It’s a new year – a time when, like a lot of people, you may be considering a fresh start in many areas of your life. Health goals are most common – losing weight, exercising more, cutting back on sugar, meditating, relaxing, increasing leisure time or developing a commitment to a spiritual practice.
As you embrace the new year and consider your personal goals for body, mind, and spirit, don’t forget to include your teeth. Whether you’ve had dental issues in the past or not, think of at least two dental visits per year as basic body maintenance.
Ideally, these visits should start around the age of 3 and continue as a routine component of health care for the rest of your life. And what will they cover? Here’s what you can expect from a biological dental practice:
A Focus on Education
Biological offices see the whole you. The goal is twofold: first, to understand the current condition of your mouth, and second, to explain it to you and offer suggestions for improvement in home care, provide options for any needed treatment, and involve you in the discussion. You can expect to talk about biocompatible material options, specifics on how to relieve discomfort, or how to improve aesthetics. You may also receive recommendations for dietary changes that may improve both your oral health and your overall well-being.
And, increasingly, your dentist may point you to your primary healthcare provider due to findings in your mouth that suggest systematic health issues.
Attention to Your Dental Hygiene
When you come in for a cleaning, our focus is to remove the plaque and calculus that have accumulated since we last saw you. If they’re are abundant, scaling and root planing may be needed to effectively clean your teeth. This may also mean you will need more than two appointments in a year.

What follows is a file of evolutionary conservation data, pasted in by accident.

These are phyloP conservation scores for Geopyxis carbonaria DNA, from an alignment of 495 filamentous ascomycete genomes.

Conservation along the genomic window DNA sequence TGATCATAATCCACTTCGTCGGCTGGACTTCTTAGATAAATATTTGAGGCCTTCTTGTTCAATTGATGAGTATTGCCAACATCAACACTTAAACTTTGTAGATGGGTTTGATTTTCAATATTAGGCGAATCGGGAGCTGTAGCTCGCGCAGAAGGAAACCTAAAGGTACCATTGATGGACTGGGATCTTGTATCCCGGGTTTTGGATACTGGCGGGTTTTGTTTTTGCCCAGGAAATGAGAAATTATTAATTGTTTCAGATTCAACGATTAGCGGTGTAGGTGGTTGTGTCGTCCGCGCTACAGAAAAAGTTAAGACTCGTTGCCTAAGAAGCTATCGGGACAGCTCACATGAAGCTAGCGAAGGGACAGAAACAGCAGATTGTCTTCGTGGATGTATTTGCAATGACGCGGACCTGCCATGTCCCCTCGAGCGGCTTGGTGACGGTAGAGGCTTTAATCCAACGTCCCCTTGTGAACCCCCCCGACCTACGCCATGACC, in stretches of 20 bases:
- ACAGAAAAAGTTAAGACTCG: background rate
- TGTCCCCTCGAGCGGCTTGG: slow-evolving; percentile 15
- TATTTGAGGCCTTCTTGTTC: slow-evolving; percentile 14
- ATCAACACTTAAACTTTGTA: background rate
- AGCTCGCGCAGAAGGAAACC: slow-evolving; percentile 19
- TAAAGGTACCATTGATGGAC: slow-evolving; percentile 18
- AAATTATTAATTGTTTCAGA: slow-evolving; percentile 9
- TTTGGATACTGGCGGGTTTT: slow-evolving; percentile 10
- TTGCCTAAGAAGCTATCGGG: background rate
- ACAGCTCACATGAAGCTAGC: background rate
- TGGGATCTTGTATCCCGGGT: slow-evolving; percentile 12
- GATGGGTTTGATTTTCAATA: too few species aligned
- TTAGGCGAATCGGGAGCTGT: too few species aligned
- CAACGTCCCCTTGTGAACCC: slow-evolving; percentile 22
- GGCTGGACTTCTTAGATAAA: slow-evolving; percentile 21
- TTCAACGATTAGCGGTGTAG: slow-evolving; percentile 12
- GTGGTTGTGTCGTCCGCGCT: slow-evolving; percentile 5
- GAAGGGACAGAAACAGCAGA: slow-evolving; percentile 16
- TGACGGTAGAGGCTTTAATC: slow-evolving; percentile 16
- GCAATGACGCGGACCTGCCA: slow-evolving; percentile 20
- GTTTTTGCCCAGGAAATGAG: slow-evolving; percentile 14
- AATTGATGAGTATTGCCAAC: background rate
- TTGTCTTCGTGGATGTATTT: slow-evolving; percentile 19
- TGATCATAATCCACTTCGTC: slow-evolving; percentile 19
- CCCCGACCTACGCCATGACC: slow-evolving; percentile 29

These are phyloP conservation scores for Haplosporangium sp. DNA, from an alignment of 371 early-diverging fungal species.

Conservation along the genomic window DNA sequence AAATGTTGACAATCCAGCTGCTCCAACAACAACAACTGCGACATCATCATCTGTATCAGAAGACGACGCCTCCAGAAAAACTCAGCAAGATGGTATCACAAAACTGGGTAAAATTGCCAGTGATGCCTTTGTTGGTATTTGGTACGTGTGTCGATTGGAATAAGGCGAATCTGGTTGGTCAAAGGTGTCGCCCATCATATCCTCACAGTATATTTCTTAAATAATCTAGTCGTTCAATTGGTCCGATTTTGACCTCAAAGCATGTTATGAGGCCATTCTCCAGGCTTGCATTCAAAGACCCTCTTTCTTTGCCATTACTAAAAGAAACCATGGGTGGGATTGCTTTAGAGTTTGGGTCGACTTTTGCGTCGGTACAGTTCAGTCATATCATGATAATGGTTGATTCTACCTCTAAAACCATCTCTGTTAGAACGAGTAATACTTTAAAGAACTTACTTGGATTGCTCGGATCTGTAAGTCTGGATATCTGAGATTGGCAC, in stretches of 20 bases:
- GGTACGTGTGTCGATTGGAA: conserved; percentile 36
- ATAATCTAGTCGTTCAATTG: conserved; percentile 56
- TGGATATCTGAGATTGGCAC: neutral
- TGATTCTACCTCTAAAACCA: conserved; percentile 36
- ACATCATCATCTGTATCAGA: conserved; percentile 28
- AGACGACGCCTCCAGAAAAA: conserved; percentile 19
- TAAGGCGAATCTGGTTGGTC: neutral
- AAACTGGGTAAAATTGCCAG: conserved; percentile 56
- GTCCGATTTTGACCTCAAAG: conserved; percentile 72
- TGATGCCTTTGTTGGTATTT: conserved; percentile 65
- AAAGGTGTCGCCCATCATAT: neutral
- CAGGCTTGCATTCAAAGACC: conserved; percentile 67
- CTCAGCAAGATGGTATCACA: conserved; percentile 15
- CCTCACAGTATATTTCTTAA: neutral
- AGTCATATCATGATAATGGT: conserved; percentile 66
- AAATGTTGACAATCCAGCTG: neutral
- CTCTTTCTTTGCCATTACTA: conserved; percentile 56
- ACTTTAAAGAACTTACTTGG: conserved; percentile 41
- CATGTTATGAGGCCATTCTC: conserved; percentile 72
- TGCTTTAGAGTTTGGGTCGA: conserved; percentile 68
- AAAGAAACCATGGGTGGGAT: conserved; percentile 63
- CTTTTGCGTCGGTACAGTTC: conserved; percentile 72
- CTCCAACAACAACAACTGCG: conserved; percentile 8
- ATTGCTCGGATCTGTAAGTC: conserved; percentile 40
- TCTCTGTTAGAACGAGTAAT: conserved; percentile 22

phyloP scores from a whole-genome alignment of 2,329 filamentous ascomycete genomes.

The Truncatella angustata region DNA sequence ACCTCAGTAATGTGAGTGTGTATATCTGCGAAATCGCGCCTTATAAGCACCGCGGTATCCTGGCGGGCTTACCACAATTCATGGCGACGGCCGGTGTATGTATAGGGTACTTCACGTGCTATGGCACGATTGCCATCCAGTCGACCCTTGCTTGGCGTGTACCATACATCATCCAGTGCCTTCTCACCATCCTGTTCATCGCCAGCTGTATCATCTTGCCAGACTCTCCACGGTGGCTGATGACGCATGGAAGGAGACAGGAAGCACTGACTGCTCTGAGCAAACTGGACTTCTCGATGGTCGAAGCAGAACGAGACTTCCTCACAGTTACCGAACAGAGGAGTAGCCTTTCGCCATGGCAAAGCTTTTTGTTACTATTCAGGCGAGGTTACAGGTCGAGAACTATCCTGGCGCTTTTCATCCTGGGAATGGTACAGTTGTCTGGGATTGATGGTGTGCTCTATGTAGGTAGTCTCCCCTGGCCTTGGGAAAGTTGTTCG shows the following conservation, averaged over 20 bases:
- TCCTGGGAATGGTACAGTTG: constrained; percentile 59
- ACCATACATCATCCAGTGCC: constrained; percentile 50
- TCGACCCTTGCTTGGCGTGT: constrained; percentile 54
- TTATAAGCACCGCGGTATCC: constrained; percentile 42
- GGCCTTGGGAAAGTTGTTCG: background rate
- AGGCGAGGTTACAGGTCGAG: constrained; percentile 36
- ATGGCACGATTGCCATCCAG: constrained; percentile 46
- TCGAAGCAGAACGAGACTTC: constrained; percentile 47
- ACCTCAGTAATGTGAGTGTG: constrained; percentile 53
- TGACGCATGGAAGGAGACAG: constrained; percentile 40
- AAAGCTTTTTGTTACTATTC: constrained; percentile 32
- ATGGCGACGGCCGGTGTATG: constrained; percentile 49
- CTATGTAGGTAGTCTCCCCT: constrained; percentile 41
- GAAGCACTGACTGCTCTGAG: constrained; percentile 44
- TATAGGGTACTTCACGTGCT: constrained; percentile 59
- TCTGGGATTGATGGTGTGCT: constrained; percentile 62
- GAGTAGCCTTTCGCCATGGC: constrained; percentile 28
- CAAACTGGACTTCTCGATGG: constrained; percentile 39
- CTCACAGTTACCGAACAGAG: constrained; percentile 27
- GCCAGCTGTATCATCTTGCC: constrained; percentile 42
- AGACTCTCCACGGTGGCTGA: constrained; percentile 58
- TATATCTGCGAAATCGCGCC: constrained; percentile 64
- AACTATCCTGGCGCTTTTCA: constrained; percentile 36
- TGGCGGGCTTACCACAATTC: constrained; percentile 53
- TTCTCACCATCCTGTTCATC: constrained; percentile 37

While the main goal is to remove pathogenic bacteria, it’s not the only goal. Time will also be spent on coaching you in effective brushing, flossing, and other cleaning techniques you can do at home. Effective cleaning is critical for long-term oral health and, as medical research shows, oral health is a vital part of systematic health.
Dental decay is tooth disease. Left unchecked, it can result in pain and ultimately the removal or death of deeply decayed teeth.
Involvement in Restorative Options
If decay or gum disease is found to require treatment, we’ll share what we found and your treatment options, empowering you to make a decision that fits with your health goals. We aim to give you all the information you need to maintain control of your treatment choices.
A Holistic View
A biological dentist with a focus on whole body health can assist you in identifying major health issues such as cardiovascular disease and diabetes, often before your primary health care provider does. In fact, the World Health Organization (WHO) recommends a dental exam as a way to prevent chronic disease.
So while our first tendency may be to think of a visit to a dentist as a time-consuming expense we can take or leave, it can actually save lives. Your life.
No matter what resolutions you choose to make, by the virtue of making them, they speak to the habits you hope to not only acquire, but keep. Including your oral health is one resolution that’s bound to make you smile.
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